Were you working on music when you were on tour?

Yeah I wrote ‘Sexy Black Timberlake’ while I was on tour with Robyn.

That’s cool, because I’ve heard a lot of musicians have to be in that studio mindset and they find it really hard to write when they are on the road.

Yeah, well, I’m a Gemini and from the first part of my life, from like seventeen years old to about twenty-four I was always moving around, ‘cause you know, I’d be in college, so when the semester was up I had to come back home. My family moved away from where home is, so I was staying at other people’s houses and then once I graduated from college I was kind of homeless. So, I was living at the studio, I was staying at my sister’s house for while… I was just used to moving around. I would go to Starbucks and make music, I would go to other people’s houses and make music. The way I learnt music was, like, always moving around. Music’s my job, so I always wanna have my ears up. If I’ve got something in my head, I’ll just record it. Even if I can’t work on it then, I’ve got the idea down so maybe I can work on it back at my desk.

You must be super motivated.

Yeah, I mean, I don’t have nothing else to do. I quit my job, pretty much set my life up to make money off my music, that’s what I do. You know, if I was doing anything else I’d be driven to do it as well: if I was a janitor, I’d be trying to figure out how to be the best janitor. This is my passion. It’s not easy, but it’s not hard for me to get up and go to the studio; I don’t dread that at all. I just feel lucky that I have music.

Yeah, for sure. And was it nice to come to Australia for the first time and see the reception you got?

It was beautiful. Beautiful. It was my first tour; it kind of spoiled me a little because everybody showed up and had a really great time. Sometimes people don’t know you, they’re trying to figure out if they like me or not, and I’m okay with that ‘cause usually it turns out that they like it, because I always do a good show. My music is really different, and the way it’s set up is really different, so it probably takes a bit of time for people to wrap their heads around it.

Three is your favourite number, so if I was coming to LA where’s three places I should go for live music?

Church. Go to a black church, preferably in South Central and Compton. The musicians there are crazy, it’s a good experience. They have jazz clubs–I can’t name any of the top of my head, though–and Leimert Park. They have drum circles there, it’s awesome.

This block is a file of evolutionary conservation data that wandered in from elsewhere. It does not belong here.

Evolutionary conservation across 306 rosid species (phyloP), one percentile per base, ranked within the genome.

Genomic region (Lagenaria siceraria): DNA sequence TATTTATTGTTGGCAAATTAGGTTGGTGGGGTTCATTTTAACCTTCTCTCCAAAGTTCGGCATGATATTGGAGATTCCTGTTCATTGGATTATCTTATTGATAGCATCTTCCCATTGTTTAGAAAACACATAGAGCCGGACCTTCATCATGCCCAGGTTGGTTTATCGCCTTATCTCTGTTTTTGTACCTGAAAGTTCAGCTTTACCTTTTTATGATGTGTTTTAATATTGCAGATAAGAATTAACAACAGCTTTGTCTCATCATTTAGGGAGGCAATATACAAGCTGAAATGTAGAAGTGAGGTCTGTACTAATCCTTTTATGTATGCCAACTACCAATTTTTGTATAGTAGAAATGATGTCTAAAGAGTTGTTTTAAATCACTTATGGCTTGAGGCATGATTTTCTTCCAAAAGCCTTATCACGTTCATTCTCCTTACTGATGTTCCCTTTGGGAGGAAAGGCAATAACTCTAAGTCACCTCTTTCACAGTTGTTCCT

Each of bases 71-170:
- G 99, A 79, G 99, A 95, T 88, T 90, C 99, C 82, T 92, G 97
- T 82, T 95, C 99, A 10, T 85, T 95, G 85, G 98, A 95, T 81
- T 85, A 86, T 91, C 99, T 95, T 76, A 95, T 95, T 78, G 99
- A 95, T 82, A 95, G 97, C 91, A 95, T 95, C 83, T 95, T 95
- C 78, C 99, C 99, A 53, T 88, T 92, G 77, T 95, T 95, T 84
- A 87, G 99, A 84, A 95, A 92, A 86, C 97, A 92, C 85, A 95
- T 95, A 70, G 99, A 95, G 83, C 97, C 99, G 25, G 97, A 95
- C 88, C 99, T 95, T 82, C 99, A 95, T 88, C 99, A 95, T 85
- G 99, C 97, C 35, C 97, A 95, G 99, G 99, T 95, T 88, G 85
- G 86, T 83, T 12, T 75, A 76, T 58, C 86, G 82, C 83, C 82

Do you feel lucky to have that early start in church, growing up around incredible musicians every week?

I wouldn’t say lucky, I’d say blessed. Because not only was it music that I was given, it was empathy and love, being selfless. And that music… it’s from you because you’re the vessel, but there’s a higher power that helps us with the vibrations. That’s what I’d really take from it. And because you’ve got really good style, where should I go for clothes? Goodwill, Salvation Army and like, any vintage store. Man, I wear women’s pants and everything, I sew, I add stuff to my clothes… yeah, dressing is pretty easy for me.

Okay, and give me three places to eat. 

Any pho place; I like pho.

Good choice.

And there’s this place called Dulan’s, it’s soul food. And I like to eat Thai food, any Thai food. 

Alright, one last question about your fan Elton John. Did he pass on any knowledge when he FaceTimed you? 

He just gave me reassurance that what I’m doing is special. And just to be calm; I think I was having some issues with some stuff that I had made, ‘cause some songs I’d made with people never came out. But he just said that it’s ok, he’s made millions of songs for other people that never came out, and it was ok, he still worked with that person, it’s all good. It made me calm about my journey… If he can make it all the way to where he is, I’ll be fine. It was kind of like an omen, ‘cause I had a lot of teachers that didn’t think I would make it or told me to go and get a job. Him calling me and inviting me to his show, wanting to meet me and taking a picture with me and saying I was one of his favourite people, it kind of made all of that doubt and negativity go away, and made me realise I’m on the right path. The tick of approval from Elton John. Yeah, he made a point to call me, and I think that puts me in a nice spot with the music gods.

This interview first appeared in Monster Children Issue 63, grab a copy right here.